The American Medical Association, the nation's largest physician organization, has taken a stand against ICD-10. The AMA House of Delegates voted to work vigorously to stop implementation of ICD-10 (The International Classification of Diseases and Related Health Problems, 10th Revision), a new code set for medical diagnoses. ICD-10 has about 69,000 codes and will replace the 14,000 ICD-9 diagnosis codes currently in use.
"The implementation of ICD-10 will create significant burdens on the practice of medicine with no direct benefit to individual patients' care. At a time when we are working to get the best value possible for our health care dollar, this massive and expensive undertaking will add administrative expense and create unnecessary workflow disruptions. The timing could not be worse as many physicians are working to implement electronic health records into their practices. We will continue working to help physicians keep their focus where it should be -- on their patients,” Peter W. Carmel, M.D., AMA president, said in a statement.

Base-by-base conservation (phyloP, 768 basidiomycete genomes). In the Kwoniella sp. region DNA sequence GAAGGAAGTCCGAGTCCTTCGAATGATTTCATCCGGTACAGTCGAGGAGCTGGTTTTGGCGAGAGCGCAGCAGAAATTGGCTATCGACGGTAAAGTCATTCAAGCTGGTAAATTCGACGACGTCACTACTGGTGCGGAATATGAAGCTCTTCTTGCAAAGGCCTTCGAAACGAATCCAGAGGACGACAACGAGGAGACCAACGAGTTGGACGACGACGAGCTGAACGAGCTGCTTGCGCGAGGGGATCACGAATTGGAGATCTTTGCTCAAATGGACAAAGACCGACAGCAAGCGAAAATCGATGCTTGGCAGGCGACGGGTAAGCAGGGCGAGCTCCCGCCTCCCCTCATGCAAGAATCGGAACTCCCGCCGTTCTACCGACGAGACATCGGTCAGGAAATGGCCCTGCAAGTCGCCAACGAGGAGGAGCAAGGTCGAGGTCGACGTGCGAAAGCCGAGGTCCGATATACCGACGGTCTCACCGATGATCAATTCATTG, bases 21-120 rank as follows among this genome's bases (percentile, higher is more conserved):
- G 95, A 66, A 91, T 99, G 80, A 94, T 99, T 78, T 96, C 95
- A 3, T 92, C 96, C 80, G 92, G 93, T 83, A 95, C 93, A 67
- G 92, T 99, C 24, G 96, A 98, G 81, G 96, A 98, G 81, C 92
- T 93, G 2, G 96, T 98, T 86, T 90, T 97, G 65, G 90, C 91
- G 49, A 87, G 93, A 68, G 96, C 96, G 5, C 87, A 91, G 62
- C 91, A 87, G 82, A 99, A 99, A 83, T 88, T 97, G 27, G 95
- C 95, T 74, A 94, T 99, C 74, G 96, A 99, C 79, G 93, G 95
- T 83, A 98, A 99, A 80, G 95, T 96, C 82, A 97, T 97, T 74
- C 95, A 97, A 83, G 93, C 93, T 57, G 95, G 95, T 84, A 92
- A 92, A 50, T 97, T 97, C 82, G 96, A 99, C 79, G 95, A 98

A 2008 study found that a small three-physician practice would need to spend $83,290 to implement ICD-10, and a 10-physician practice would spend $285,195 to make the coding change.